Here’s a guest post article written a few weeks ago by Nickel of Five Cent Nickel, he’s been around the PF blogosphere since 2005 (that’s… like dinosaur ages in terms of blogging!) and he wanted to show you how to read your new credit card statement. Yes, in case you haven’t noticed, they have changed. The credit card companies are now (by law) supposed to disclose to you more than you used to, so you can actually realize (and have an “ah-ha!” moment) how much debt you’re getting yourself into if you don’t pay it off. Bad for credit card companies, good for you and your wallet.
Written by Nickel of Five Cent Nickel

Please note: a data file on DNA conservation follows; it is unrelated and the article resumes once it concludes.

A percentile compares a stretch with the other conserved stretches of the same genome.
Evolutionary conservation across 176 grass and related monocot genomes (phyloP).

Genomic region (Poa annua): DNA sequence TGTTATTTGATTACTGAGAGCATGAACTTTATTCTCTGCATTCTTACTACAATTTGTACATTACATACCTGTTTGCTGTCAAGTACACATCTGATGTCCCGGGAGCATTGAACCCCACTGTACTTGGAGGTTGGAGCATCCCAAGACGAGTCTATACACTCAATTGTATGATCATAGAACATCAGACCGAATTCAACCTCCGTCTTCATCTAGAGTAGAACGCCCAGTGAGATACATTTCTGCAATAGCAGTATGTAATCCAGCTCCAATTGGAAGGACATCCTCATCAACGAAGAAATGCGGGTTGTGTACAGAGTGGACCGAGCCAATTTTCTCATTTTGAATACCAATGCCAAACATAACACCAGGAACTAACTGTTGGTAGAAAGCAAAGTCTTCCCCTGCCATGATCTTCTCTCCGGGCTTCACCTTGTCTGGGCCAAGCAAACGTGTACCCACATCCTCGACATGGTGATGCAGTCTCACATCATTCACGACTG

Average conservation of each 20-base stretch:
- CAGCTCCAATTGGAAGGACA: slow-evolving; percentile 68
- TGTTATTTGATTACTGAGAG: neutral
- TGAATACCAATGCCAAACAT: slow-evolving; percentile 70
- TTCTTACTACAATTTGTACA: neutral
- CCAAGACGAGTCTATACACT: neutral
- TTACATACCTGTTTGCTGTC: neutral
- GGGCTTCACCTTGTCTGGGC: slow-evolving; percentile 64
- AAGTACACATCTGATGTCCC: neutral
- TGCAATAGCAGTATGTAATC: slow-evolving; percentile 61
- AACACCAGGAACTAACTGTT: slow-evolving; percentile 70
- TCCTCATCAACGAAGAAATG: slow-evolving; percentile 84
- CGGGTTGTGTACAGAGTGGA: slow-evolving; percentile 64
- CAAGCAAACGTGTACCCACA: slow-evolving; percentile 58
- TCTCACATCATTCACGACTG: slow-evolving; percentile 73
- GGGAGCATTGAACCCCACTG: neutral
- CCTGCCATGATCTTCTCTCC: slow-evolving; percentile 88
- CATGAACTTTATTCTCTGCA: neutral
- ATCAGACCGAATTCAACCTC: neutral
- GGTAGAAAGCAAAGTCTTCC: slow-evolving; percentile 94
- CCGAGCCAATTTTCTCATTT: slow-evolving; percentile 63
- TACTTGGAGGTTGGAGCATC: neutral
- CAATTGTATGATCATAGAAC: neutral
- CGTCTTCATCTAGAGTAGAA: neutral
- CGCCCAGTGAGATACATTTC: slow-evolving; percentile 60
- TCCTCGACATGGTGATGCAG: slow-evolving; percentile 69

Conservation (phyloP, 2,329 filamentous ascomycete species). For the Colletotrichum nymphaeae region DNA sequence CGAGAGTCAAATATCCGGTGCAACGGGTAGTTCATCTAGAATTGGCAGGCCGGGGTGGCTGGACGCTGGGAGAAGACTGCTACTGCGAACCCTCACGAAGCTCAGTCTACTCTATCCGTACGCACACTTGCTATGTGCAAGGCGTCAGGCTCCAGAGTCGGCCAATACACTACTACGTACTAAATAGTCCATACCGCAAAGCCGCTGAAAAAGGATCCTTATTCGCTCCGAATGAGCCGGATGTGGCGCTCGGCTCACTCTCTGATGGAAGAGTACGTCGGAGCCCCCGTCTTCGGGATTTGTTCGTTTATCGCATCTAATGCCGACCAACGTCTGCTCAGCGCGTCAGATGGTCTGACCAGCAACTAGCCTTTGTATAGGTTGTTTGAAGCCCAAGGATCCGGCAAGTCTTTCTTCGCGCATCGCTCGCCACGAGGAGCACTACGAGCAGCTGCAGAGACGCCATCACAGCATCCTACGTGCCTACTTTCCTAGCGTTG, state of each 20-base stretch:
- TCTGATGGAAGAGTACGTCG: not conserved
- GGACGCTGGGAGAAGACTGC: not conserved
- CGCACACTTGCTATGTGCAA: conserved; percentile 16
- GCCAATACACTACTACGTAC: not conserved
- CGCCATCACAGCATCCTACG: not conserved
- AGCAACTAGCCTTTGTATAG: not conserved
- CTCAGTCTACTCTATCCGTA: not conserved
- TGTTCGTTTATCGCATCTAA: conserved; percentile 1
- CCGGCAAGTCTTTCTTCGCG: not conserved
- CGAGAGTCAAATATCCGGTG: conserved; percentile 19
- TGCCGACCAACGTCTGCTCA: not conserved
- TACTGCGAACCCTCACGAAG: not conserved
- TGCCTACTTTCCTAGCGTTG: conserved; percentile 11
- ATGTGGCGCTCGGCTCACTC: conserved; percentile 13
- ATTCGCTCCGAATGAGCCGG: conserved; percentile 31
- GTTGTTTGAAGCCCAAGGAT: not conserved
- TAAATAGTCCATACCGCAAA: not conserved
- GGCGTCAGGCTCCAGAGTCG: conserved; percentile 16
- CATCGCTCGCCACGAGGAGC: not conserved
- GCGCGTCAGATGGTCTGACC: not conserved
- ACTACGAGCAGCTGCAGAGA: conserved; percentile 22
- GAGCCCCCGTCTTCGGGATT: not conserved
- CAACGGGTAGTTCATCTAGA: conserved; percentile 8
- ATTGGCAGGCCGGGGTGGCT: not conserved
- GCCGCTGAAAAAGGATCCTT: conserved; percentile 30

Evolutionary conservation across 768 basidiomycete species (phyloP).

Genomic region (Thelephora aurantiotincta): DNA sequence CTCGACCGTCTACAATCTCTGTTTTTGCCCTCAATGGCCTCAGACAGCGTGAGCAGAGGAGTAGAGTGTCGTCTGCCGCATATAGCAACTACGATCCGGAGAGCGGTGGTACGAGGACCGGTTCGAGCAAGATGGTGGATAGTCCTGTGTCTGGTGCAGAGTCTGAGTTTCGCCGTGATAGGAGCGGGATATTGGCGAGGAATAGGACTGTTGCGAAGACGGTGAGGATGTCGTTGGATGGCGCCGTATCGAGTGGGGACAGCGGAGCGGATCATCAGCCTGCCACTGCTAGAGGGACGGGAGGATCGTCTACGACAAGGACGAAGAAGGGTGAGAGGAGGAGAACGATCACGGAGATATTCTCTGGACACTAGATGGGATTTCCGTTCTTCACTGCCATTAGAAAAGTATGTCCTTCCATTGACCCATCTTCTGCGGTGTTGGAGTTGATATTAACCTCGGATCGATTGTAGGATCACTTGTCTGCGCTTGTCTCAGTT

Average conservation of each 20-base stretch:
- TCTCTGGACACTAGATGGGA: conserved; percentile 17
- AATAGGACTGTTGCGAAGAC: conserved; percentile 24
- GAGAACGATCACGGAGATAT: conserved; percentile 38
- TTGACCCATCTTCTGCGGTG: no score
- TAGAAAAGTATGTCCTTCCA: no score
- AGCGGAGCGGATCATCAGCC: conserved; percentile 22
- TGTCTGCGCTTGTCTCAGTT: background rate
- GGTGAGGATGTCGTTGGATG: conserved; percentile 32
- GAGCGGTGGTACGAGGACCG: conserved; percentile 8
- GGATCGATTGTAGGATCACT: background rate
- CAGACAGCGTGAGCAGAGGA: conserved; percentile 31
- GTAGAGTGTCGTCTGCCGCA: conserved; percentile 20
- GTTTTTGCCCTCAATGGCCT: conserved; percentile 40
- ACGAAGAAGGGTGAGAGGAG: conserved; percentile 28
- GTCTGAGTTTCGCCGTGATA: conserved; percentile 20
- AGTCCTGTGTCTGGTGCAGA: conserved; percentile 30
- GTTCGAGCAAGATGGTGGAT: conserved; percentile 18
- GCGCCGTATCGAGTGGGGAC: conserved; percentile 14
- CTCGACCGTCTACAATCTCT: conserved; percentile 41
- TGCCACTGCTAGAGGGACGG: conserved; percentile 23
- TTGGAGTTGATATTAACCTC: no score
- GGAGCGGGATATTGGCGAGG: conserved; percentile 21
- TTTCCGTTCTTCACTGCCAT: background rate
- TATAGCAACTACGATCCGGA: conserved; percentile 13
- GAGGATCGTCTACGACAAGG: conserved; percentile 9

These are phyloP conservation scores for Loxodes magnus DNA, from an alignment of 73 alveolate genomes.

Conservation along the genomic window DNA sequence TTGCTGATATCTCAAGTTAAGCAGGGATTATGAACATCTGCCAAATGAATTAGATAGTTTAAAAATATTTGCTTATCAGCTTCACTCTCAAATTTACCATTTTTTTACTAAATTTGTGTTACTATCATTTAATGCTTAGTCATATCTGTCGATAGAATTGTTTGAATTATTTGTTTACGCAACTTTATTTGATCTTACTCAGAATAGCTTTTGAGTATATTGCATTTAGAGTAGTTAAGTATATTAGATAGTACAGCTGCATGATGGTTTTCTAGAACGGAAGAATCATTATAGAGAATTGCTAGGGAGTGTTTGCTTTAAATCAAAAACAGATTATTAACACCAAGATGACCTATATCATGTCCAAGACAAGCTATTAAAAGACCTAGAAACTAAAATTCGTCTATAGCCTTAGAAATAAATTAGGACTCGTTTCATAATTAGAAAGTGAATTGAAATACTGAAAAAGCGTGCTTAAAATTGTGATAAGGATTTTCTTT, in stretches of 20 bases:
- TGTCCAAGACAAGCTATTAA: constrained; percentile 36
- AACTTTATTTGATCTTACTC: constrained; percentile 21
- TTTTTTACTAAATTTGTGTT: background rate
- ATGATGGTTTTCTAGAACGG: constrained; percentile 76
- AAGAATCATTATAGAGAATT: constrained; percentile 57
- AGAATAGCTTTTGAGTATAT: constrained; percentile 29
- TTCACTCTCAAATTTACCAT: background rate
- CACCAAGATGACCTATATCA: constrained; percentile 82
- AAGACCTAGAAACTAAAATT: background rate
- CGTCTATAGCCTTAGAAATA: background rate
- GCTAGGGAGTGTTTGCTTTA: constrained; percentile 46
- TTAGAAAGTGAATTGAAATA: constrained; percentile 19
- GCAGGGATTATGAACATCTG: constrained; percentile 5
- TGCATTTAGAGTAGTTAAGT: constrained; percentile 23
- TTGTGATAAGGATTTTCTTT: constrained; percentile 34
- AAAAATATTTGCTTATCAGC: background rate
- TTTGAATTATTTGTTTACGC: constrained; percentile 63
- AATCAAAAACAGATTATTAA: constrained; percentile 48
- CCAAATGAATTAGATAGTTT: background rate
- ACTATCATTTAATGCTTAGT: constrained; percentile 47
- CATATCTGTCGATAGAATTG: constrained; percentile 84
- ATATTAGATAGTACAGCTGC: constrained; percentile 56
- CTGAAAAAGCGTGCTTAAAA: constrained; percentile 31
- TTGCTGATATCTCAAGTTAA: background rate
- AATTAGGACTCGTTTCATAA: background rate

Have you received a credit card statement yet this month? If so, did you notice anything different about it? I ask because, as of July 1, your credit card statement has to meet specific formatting guidelines laid out by the Federal Reserve. These requirements are part of a larger set of rules put into place by the Fed back in 2008. According to Randall Kroszner of the Federal Reserve, the goal is to: “…increase transparency and fairness in how credit card and deposit accounts operate, thereby enhancing competition and empowering consumers to better manage their accounts and avoid unnecessary costs. The rules represent a significant step forward in consumer protection. By ensuring fairness and making credit terms easier to understand, these safeguards should allow more consumers to benefit from using credit.” The new reporting requirements include a clear summary of your account activity and payment information, a late payment warning stating any fees or penalty rates that you might trigger, a warning as to how long it will take to pay off your balance (and how much it will cost) if you only make the minimum payments, clear disclosure of any account changes including those related to interest rates, and so on.